said. "Looking forward, the World Bank must absorb the lessons of
failure from this and other oil and mining projects around the world and
avoid financing such efforts in places not yet ready to manage the risks."
The World Bank's decision on the pipeline does not affect its existing
seven development projects in Chad and a bank mission is expected to
review the projects shortly.
Nor does it affect an agreement between the World Bank's private-sector
lender, the International Financial Corp, and the pipeline's operator
Exxon Mobil, including environmental and other monitoring of the pipeline.
The World Bank said it recognized Chad's problems and was willing to
help, despite the parting of ways over the pipeline.
"If the government of Chad wishes to focus its energies on a program to
support inclusive development to overcome poverty, assist displaced
people, and improve governance and effectiveness to achieve results, the
World Bank is willing to work with Chad to assist," the bank said.
The bank said it looked forward to talks with senior Chad officials in
Washington at the end of September on future relations and a development
program that reduced poverty. (Reporting by Lesley Wroughton, Editing by
Diane Craft and Neil Fullick)
World Bank Statement on Chad-Cameroon Pipeline
Available in: Français
Press Release No:2009/073/AFR
In Washington: Carl Hanlon (202) 473-8087
chanlon at worldbank.org;
In Paris: Rachel Winter Jones + 33-1-4069-3052
rjones1 at worldbank.org
Washington, September 9, 2008 – In 2001 the World Bank provided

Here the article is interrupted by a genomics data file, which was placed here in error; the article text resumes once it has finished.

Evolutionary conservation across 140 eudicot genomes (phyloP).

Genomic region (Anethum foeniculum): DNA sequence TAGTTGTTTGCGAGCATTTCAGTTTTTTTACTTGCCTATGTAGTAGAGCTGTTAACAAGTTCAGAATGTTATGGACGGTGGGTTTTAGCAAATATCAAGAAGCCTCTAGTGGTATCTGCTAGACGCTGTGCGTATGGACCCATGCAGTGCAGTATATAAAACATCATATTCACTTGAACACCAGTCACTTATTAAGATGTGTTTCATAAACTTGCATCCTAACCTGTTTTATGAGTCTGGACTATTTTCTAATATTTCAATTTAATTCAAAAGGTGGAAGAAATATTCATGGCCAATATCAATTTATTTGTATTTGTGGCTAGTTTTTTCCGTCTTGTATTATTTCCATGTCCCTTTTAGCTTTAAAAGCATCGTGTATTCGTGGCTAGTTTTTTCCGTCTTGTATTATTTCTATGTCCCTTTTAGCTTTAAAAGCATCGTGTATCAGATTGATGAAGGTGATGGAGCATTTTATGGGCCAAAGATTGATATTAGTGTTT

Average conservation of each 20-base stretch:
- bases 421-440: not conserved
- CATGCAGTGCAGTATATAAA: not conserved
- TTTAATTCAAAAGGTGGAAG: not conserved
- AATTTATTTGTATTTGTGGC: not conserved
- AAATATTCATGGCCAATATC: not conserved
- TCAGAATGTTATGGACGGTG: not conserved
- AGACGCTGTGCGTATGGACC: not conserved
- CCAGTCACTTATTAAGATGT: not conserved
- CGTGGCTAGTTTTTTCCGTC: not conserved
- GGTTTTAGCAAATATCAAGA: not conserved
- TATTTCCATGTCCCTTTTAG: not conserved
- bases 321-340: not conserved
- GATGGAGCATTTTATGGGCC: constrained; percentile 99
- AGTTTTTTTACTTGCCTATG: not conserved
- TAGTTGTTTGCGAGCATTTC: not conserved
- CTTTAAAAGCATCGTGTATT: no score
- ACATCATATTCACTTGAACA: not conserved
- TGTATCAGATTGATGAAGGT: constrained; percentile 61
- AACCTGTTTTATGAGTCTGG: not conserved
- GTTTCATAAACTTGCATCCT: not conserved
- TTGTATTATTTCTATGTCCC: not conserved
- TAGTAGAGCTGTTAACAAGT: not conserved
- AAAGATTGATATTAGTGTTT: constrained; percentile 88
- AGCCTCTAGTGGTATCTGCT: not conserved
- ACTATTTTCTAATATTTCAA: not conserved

financing to Chad to support development of the Chad-Cameroon pipeline
with a specific agreement that substantial oil revenues would be
directed to poverty reduction.
Over the years, Chad failed to comply with key requirements of this
agreement. A new agreement was signed in 2006, but once again the
government did not allocate adequate resources critical for poverty
reduction in – education, health, infrastructure, rural development and
governance. Regrettably, it became evident that the arrangements that
had underpinned the Bank’s involvement in the Chad/Cameroon pipeline
project were not working. The Bank therefore concluded that it could not
continue to support this project under these circumstances.
We conveyed our concerns in discussions with the Government of Chad,
including through our development partners, that failure to comply
undermines the basis for the World Bank’s involvement in the project.
During discussions held with the Government of Chad in N’Djamena the
week of August 25, 2008, the Chadian Government agreed to prepay the
World Bank for pipeline related financing.
Chad has now fully prepaid both the IBRD and IDA components of the loan,
as of September 5, 2008.
While the payment ends the Bank's involvement in the pipeline project,
the Bank has explained to the Government of Chad that it recognizes the
country's significant development problems, which have been exacerbated
by regional instability and the flight of refugees. If the Government of
Chad wishes to focus its energies on a program to support inclusive
development to overcome poverty, assist displaced people, and improve
governance and effectiveness to achieve results, the World Bank is
willing to work with Chad to assist.
To this end, the Bank welcomes the upcoming visit of the Prime Minister
of Chad to Washington, planned for the end of September. We will discuss
further the future of the relationship between Chad and the Bank, and
the cooperation and support we could provide for rebuilding a
development program that supports the poorest people in the country.
More information about the Debate-list